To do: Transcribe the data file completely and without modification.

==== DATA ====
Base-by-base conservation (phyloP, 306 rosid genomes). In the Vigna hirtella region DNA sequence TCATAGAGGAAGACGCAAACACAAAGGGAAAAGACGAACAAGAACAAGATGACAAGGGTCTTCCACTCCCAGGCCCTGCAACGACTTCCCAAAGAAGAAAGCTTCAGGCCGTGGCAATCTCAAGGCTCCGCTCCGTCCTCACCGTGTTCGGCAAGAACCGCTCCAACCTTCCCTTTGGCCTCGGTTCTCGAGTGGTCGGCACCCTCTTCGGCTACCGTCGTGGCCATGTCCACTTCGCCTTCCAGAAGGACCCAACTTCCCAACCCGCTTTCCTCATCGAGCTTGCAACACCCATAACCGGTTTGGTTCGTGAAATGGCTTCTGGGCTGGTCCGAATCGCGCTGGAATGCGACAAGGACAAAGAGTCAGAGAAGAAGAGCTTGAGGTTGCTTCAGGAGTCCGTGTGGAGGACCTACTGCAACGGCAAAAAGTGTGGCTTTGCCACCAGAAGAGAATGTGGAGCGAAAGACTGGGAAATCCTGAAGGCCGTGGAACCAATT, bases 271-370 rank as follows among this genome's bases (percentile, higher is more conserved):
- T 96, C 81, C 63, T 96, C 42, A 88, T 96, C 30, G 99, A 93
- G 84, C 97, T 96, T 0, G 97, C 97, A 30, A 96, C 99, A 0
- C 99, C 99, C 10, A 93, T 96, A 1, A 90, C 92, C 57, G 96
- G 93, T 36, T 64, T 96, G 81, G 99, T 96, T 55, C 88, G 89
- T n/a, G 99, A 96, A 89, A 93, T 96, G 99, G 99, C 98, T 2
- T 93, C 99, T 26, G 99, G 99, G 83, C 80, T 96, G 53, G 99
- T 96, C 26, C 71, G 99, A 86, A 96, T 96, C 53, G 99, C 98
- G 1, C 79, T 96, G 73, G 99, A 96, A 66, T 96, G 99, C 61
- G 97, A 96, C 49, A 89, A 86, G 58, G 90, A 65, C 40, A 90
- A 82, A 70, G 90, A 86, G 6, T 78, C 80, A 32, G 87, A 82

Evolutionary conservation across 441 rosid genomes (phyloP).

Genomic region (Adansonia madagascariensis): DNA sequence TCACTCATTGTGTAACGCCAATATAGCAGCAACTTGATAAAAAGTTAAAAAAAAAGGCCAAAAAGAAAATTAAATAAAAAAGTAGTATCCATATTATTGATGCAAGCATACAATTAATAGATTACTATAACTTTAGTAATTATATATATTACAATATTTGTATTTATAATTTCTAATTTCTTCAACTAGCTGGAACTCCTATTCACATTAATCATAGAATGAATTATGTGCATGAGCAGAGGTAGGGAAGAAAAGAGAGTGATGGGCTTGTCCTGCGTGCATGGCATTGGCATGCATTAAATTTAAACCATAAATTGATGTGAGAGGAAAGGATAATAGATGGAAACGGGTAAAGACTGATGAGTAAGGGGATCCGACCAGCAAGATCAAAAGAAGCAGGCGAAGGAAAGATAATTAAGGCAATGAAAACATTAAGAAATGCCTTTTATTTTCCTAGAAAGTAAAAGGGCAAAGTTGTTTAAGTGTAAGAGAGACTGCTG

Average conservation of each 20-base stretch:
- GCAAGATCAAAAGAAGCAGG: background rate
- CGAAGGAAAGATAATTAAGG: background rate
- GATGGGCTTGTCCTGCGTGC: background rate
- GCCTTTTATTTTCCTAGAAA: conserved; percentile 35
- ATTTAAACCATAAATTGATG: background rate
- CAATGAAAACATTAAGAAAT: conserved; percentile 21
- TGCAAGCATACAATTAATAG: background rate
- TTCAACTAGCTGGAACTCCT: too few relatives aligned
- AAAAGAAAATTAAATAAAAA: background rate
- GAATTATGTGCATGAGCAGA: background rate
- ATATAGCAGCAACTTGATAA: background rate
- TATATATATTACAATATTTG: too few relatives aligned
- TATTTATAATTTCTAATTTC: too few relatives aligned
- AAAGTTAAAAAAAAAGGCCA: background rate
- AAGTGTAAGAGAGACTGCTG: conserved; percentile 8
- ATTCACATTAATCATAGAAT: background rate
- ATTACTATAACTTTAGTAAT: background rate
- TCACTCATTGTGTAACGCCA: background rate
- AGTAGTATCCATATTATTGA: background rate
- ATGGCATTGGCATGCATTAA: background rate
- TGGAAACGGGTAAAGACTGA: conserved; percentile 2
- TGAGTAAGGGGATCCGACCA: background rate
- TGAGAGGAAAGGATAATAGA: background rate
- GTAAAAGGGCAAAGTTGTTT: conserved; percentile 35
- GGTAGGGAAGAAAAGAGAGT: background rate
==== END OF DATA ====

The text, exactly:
Base-by-base conservation (phyloP, 306 rosid genomes). In the Vigna hirtella region DNA sequence TCATAGAGGAAGACGCAAACACAAAGGGAAAAGACGAACAAGAACAAGATGACAAGGGTCTTCCACTCCCAGGCCCTGCAACGACTTCCCAAAGAAGAAAGCTTCAGGCCGTGGCAATCTCAAGGCTCCGCTCCGTCCTCACCGTGTTCGGCAAGAACCGCTCCAACCTTCCCTTTGGCCTCGGTTCTCGAGTGGTCGGCACCCTCTTCGGCTACCGTCGTGGCCATGTCCACTTCGCCTTCCAGAAGGACCCAACTTCCCAACCCGCTTTCCTCATCGAGCTTGCAACACCCATAACCGGTTTGGTTCGTGAAATGGCTTCTGGGCTGGTCCGAATCGCGCTGGAATGCGACAAGGACAAAGAGTCAGAGAAGAAGAGCTTGAGGTTGCTTCAGGAGTCCGTGTGGAGGACCTACTGCAACGGCAAAAAGTGTGGCTTTGCCACCAGAAGAGAATGTGGAGCGAAAGACTGGGAAATCCTGAAGGCCGTGGAACCAATT, bases 271-370 rank as follows among this genome's bases (percentile, higher is more conserved):
- T 96, C 81, C 63, T 96, C 42, A 88, T 96, C 30, G 99, A 93
- G 84, C 97, T 96, T 0, G 97, C 97, A 30, A 96, C 99, A 0
- C 99, C 99, C 10, A 93, T 96, A 1, A 90, C 92, C 57, G 96
- G 93, T 36, T 64, T 96, G 81, G 99, T 96, T 55, C 88, G 89
- T n/a, G 99, A 96, A 89, A 93, T 96, G 99, G 99, C 98, T 2
- T 93, C 99, T 26, G 99, G 99, G 83, C 80, T 96, G 53, G 99
- T 96, C 26, C 71, G 99, A 86, A 96, T 96, C 53, G 99, C 98
- G 1, C 79, T 96, G 73, G 99, A 96, A 66, T 96, G 99, C 61
- G 97, A 96, C 49, A 89, A 86, G 58, G 90, A 65, C 40, A 90
- A 82, A 70, G 90, A 86, G 6, T 78, C 80, A 32, G 87, A 82

Evolutionary conservation across 441 rosid genomes (phyloP).

Genomic region (Adansonia madagascariensis): DNA sequence TCACTCATTGTGTAACGCCAATATAGCAGCAACTTGATAAAAAGTTAAAAAAAAAGGCCAAAAAGAAAATTAAATAAAAAAGTAGTATCCATATTATTGATGCAAGCATACAATTAATAGATTACTATAACTTTAGTAATTATATATATTACAATATTTGTATTTATAATTTCTAATTTCTTCAACTAGCTGGAACTCCTATTCACATTAATCATAGAATGAATTATGTGCATGAGCAGAGGTAGGGAAGAAAAGAGAGTGATGGGCTTGTCCTGCGTGCATGGCATTGGCATGCATTAAATTTAAACCATAAATTGATGTGAGAGGAAAGGATAATAGATGGAAACGGGTAAAGACTGATGAGTAAGGGGATCCGACCAGCAAGATCAAAAGAAGCAGGCGAAGGAAAGATAATTAAGGCAATGAAAACATTAAGAAATGCCTTTTATTTTCCTAGAAAGTAAAAGGGCAAAGTTGTTTAAGTGTAAGAGAGACTGCTG

Average conservation of each 20-base stretch:
- GCAAGATCAAAAGAAGCAGG: background rate
- CGAAGGAAAGATAATTAAGG: background rate
- GATGGGCTTGTCCTGCGTGC: background rate
- GCCTTTTATTTTCCTAGAAA: conserved; percentile 35
- ATTTAAACCATAAATTGATG: background rate
- CAATGAAAACATTAAGAAAT: conserved; percentile 21
- TGCAAGCATACAATTAATAG: background rate
- TTCAACTAGCTGGAACTCCT: too few relatives aligned
- AAAAGAAAATTAAATAAAAA: background rate
- GAATTATGTGCATGAGCAGA: background rate
- ATATAGCAGCAACTTGATAA: background rate
- TATATATATTACAATATTTG: too few relatives aligned
- TATTTATAATTTCTAATTTC: too few relatives aligned
- AAAGTTAAAAAAAAAGGCCA: background rate
- AAGTGTAAGAGAGACTGCTG: conserved; percentile 8
- ATTCACATTAATCATAGAAT: background rate
- ATTACTATAACTTTAGTAAT: background rate
- TCACTCATTGTGTAACGCCA: background rate
- AGTAGTATCCATATTATTGA: background rate
- ATGGCATTGGCATGCATTAA: background rate
- TGGAAACGGGTAAAGACTGA: conserved; percentile 2
- TGAGTAAGGGGATCCGACCA: background rate
- TGAGAGGAAAGGATAATAGA: background rate
- GTAAAAGGGCAAAGTTGTTT: conserved; percentile 35
- GGTAGGGAAGAAAAGAGAGT: background rate